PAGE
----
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There is no clear justification for or benefit from routine notification of the HBV infection status of a health-care provider to his or her patient with the exception of instances in which an infected provider transmits HBV to one or more patients or documented instances in which a provider exposes a patient to a bloodborne infection. Routine mandatory disclosure might actually be counterproductive to public health, as providers and students might perceive that a positive test would lead to loss of practice or educational opportunities. This misperception might lead to avoidance of HBV testing, of hepatitis B vaccination (if susceptible), of treatment and management (if infected), or of compliance with practice oversight from an expert panel (if infected and practicing exposure-prone procedures). In general, a requirement for disclosure is accepted to be an insurmountable barrier to practice and might limit patient and community access to quality medical care.


Excerpt from: SHEA Guideline for Management of Healthcare Workers
Who Are Infected with Hepatitis B Virus, Hepatitis C Virus,
and/or Human Immunodeficiency Virus





  1. HIV
    SHEA recommends that HIV-infected providers who have circulating HIV viral burdens of greater than or equal to 5 x 102 GE/mL routinely use double-gloving for all invasive procedures, for all contact with mucous membranes or non-intact skin, and for all instances in patient care for which gloving is recommended, and that they not perform those Category III activities identified as associated with a risk for provider-to-patient transmission of bloodborne pathogen infection despite the use of appropriate infection control procedures (Tables 1 and 2). SHEA recommends that an HIV-infected provider who has a viral burden of less than 5 x 102 GE/mL not be excluded from any aspect of patient care, including the performance of Category III procedures, so long as the infected provider (1) is not detected as having transmitted infection to patients; (2) obtains advice from an Expert Review Panel about continued practice; (3) undergoes follow-up routinely by Occupational Medicine (or an appropriate public health official), who tests the provider twice annually to demonstrate the maintenance of a viral burden of less than 5 x 102 GE/mL; (4) also receives follow-up by a personal physician who has expertise in the management of HIV infection and who is allowed by the provider to communicate with the Expert Review Panel about the provider's clinical status; (5) consults with an expert about optimal infection control procedures (and strictly adheres to the recommended procedures, including the routine use of double-gloving for Category II and Category III procedures and frequent glove changes during procedures, particularly if performing technical tasks known to compromise glove integrity [eg, placing sterna wires]); and (6) agrees to the information in and signs a contract or letter from the Expert Review Panel that characterizes her or his responsibilities (discussed in more detail in Recommendation 8, below).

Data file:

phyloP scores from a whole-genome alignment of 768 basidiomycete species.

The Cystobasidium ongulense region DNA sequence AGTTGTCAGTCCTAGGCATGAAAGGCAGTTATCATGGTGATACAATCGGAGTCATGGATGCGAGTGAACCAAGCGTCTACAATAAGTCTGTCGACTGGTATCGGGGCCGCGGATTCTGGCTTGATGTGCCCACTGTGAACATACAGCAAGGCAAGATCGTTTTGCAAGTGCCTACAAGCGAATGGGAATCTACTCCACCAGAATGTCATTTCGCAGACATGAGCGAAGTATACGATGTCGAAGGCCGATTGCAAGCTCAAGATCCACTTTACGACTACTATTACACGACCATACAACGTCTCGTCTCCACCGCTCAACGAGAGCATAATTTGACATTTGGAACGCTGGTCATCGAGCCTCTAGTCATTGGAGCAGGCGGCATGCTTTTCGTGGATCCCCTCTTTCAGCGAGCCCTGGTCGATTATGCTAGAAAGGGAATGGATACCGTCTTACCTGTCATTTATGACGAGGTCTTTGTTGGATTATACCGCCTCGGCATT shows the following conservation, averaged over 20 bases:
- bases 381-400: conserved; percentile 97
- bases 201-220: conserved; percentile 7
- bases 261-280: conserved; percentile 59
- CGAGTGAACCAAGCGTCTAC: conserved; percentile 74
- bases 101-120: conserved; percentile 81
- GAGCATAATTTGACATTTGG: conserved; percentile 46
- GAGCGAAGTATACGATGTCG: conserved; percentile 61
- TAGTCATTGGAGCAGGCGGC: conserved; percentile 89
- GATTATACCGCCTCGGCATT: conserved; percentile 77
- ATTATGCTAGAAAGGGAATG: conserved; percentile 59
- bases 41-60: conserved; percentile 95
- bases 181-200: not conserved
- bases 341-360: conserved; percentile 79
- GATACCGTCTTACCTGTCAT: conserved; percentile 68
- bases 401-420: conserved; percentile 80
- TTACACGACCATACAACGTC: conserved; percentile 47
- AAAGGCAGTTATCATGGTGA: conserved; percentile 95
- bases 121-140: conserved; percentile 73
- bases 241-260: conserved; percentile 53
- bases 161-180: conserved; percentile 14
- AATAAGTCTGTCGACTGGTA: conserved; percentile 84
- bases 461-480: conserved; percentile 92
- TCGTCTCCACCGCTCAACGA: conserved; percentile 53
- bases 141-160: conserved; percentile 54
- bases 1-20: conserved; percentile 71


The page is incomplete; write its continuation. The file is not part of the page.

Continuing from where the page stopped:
2. General Recommendations
    The rationale for these recommendations is presented below (in the section Background and Rationale). SHEA argues for comprehensive education concerning bloodborne pathogens for all healthcare providers and trainees. SHEA recommends managing infected providers in the context of comprehensive approach to the management of all impaired providers. SHEA emphasizes the importance of patient safety as well as provider privacy and medical confidentiality. The society also emphasizes the importance of offering employees who have disabilities reasonable accommodation for their disabilities. The guideline discusses exposure management in detail and, in general, recommends adherence to existing guidelines for managing exposures to these viruses. SHEA underscores that practitioners who are institutionally based and who develop one of these bloodborne pathogen infections are ethically bound to report their infections to their institutions' occupational medicine providers and to engage in the process outlined below. Further, practitioners who are not institutionally based and who develop one of these bloodborne pathogen infections are ethically bound to engage their public health departments (consonant with state and local laws), as described below. Finally, the society encourages routine voluntary, confidential testing of providers, emphasizing that providers who conduct Category III procedures should know their immune status with respect to each of these 3 bloodborne pathogens. Specific details and the rationale for these recommendations are included in the body of the guideline.